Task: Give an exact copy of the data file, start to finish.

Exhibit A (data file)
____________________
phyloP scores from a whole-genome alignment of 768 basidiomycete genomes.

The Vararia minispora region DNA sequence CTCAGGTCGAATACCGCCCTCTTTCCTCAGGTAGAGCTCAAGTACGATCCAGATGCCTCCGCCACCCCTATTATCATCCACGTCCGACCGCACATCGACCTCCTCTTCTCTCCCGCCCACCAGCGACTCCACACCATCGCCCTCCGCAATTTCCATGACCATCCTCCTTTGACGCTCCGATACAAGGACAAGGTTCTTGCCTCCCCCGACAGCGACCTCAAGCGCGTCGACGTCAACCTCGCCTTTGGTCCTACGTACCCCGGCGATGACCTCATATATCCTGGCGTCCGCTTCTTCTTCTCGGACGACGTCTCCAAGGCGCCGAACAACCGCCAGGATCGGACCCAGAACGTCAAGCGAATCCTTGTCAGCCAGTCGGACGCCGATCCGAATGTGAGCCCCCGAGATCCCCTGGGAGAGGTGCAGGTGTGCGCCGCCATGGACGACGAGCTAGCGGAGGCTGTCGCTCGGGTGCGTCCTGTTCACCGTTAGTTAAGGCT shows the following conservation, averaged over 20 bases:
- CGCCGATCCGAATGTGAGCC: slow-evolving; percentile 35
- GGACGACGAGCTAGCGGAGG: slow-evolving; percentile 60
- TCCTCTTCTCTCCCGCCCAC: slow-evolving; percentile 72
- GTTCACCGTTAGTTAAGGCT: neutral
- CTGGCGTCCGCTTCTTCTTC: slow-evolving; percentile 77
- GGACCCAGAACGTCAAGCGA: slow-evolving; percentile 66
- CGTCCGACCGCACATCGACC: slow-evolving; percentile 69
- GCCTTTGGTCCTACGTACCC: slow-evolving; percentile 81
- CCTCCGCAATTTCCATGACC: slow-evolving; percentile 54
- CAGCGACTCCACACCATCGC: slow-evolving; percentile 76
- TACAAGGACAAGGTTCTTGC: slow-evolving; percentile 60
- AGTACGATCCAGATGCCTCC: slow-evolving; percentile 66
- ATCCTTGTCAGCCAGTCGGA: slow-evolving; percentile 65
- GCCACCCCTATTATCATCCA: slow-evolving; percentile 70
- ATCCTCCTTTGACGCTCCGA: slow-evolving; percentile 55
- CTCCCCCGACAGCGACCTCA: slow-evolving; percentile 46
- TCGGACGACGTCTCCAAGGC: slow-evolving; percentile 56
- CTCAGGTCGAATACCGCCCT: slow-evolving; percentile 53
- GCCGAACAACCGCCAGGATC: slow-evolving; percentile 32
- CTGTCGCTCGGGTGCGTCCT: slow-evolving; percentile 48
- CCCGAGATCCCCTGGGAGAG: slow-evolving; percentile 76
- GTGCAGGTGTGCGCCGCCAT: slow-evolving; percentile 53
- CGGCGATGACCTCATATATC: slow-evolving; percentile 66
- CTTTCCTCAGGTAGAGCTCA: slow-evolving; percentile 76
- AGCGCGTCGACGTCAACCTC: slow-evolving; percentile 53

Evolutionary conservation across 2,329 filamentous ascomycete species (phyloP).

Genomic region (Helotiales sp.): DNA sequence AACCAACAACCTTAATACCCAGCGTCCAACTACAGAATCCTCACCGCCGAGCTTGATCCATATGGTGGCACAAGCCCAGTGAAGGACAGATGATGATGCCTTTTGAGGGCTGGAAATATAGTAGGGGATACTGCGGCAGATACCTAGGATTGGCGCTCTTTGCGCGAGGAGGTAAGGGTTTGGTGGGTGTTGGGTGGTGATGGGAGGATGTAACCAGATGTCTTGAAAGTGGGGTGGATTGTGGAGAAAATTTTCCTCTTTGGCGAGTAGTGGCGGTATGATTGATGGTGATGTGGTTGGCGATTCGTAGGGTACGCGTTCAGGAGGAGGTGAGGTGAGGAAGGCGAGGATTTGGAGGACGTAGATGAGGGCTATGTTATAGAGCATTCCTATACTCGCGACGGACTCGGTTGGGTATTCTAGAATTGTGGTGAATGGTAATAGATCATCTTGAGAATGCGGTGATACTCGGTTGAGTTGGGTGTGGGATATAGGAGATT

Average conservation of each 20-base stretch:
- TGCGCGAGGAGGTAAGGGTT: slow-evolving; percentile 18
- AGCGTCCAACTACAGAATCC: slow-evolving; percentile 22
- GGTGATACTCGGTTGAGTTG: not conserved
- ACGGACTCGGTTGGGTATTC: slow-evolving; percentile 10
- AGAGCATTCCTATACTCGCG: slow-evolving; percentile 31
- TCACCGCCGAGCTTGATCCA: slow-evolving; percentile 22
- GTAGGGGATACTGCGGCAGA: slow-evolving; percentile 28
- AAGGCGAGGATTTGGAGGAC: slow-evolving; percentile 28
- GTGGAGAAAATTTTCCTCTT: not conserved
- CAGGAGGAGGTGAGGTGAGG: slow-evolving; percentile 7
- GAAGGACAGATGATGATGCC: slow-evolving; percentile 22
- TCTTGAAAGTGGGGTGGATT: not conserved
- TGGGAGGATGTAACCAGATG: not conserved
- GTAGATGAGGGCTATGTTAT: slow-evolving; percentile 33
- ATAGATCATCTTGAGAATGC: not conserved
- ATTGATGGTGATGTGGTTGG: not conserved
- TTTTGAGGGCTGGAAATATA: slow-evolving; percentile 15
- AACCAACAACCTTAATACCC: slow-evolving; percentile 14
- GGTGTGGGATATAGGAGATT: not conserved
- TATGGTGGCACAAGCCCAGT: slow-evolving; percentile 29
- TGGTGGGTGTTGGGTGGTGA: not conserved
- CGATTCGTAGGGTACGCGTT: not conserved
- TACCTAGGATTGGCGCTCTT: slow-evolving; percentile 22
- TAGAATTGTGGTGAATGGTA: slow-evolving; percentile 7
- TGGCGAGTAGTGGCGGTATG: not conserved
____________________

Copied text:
phyloP scores from a whole-genome alignment of 768 basidiomycete genomes.

The Vararia minispora region DNA sequence CTCAGGTCGAATACCGCCCTCTTTCCTCAGGTAGAGCTCAAGTACGATCCAGATGCCTCCGCCACCCCTATTATCATCCACGTCCGACCGCACATCGACCTCCTCTTCTCTCCCGCCCACCAGCGACTCCACACCATCGCCCTCCGCAATTTCCATGACCATCCTCCTTTGACGCTCCGATACAAGGACAAGGTTCTTGCCTCCCCCGACAGCGACCTCAAGCGCGTCGACGTCAACCTCGCCTTTGGTCCTACGTACCCCGGCGATGACCTCATATATCCTGGCGTCCGCTTCTTCTTCTCGGACGACGTCTCCAAGGCGCCGAACAACCGCCAGGATCGGACCCAGAACGTCAAGCGAATCCTTGTCAGCCAGTCGGACGCCGATCCGAATGTGAGCCCCCGAGATCCCCTGGGAGAGGTGCAGGTGTGCGCCGCCATGGACGACGAGCTAGCGGAGGCTGTCGCTCGGGTGCGTCCTGTTCACCGTTAGTTAAGGCT shows the following conservation, averaged over 20 bases:
- CGCCGATCCGAATGTGAGCC: slow-evolving; percentile 35
- GGACGACGAGCTAGCGGAGG: slow-evolving; percentile 60
- TCCTCTTCTCTCCCGCCCAC: slow-evolving; percentile 72
- GTTCACCGTTAGTTAAGGCT: neutral
- CTGGCGTCCGCTTCTTCTTC: slow-evolving; percentile 77
- GGACCCAGAACGTCAAGCGA: slow-evolving; percentile 66
- CGTCCGACCGCACATCGACC: slow-evolving; percentile 69
- GCCTTTGGTCCTACGTACCC: slow-evolving; percentile 81
- CCTCCGCAATTTCCATGACC: slow-evolving; percentile 54
- CAGCGACTCCACACCATCGC: slow-evolving; percentile 76
- TACAAGGACAAGGTTCTTGC: slow-evolving; percentile 60
- AGTACGATCCAGATGCCTCC: slow-evolving; percentile 66
- ATCCTTGTCAGCCAGTCGGA: slow-evolving; percentile 65
- GCCACCCCTATTATCATCCA: slow-evolving; percentile 70
- ATCCTCCTTTGACGCTCCGA: slow-evolving; percentile 55
- CTCCCCCGACAGCGACCTCA: slow-evolving; percentile 46
- TCGGACGACGTCTCCAAGGC: slow-evolving; percentile 56
- CTCAGGTCGAATACCGCCCT: slow-evolving; percentile 53
- GCCGAACAACCGCCAGGATC: slow-evolving; percentile 32
- CTGTCGCTCGGGTGCGTCCT: slow-evolving; percentile 48
- CCCGAGATCCCCTGGGAGAG: slow-evolving; percentile 76
- GTGCAGGTGTGCGCCGCCAT: slow-evolving; percentile 53
- CGGCGATGACCTCATATATC: slow-evolving; percentile 66
- CTTTCCTCAGGTAGAGCTCA: slow-evolving; percentile 76
- AGCGCGTCGACGTCAACCTC: slow-evolving; percentile 53

Evolutionary conservation across 2,329 filamentous ascomycete species (phyloP).

Genomic region (Helotiales sp.): DNA sequence AACCAACAACCTTAATACCCAGCGTCCAACTACAGAATCCTCACCGCCGAGCTTGATCCATATGGTGGCACAAGCCCAGTGAAGGACAGATGATGATGCCTTTTGAGGGCTGGAAATATAGTAGGGGATACTGCGGCAGATACCTAGGATTGGCGCTCTTTGCGCGAGGAGGTAAGGGTTTGGTGGGTGTTGGGTGGTGATGGGAGGATGTAACCAGATGTCTTGAAAGTGGGGTGGATTGTGGAGAAAATTTTCCTCTTTGGCGAGTAGTGGCGGTATGATTGATGGTGATGTGGTTGGCGATTCGTAGGGTACGCGTTCAGGAGGAGGTGAGGTGAGGAAGGCGAGGATTTGGAGGACGTAGATGAGGGCTATGTTATAGAGCATTCCTATACTCGCGACGGACTCGGTTGGGTATTCTAGAATTGTGGTGAATGGTAATAGATCATCTTGAGAATGCGGTGATACTCGGTTGAGTTGGGTGTGGGATATAGGAGATT

Average conservation of each 20-base stretch:
- TGCGCGAGGAGGTAAGGGTT: slow-evolving; percentile 18
- AGCGTCCAACTACAGAATCC: slow-evolving; percentile 22
- GGTGATACTCGGTTGAGTTG: not conserved
- ACGGACTCGGTTGGGTATTC: slow-evolving; percentile 10
- AGAGCATTCCTATACTCGCG: slow-evolving; percentile 31
- TCACCGCCGAGCTTGATCCA: slow-evolving; percentile 22
- GTAGGGGATACTGCGGCAGA: slow-evolving; percentile 28
- AAGGCGAGGATTTGGAGGAC: slow-evolving; percentile 28
- GTGGAGAAAATTTTCCTCTT: not conserved
- CAGGAGGAGGTGAGGTGAGG: slow-evolving; percentile 7
- GAAGGACAGATGATGATGCC: slow-evolving; percentile 22
- TCTTGAAAGTGGGGTGGATT: not conserved
- TGGGAGGATGTAACCAGATG: not conserved
- GTAGATGAGGGCTATGTTAT: slow-evolving; percentile 33
- ATAGATCATCTTGAGAATGC: not conserved
- ATTGATGGTGATGTGGTTGG: not conserved
- TTTTGAGGGCTGGAAATATA: slow-evolving; percentile 15
- AACCAACAACCTTAATACCC: slow-evolving; percentile 14
- GGTGTGGGATATAGGAGATT: not conserved
- TATGGTGGCACAAGCCCAGT: slow-evolving; percentile 29
- TGGTGGGTGTTGGGTGGTGA: not conserved
- CGATTCGTAGGGTACGCGTT: not conserved
- TACCTAGGATTGGCGCTCTT: slow-evolving; percentile 22
- TAGAATTGTGGTGAATGGTA: slow-evolving; percentile 7
- TGGCGAGTAGTGGCGGTATG: not conserved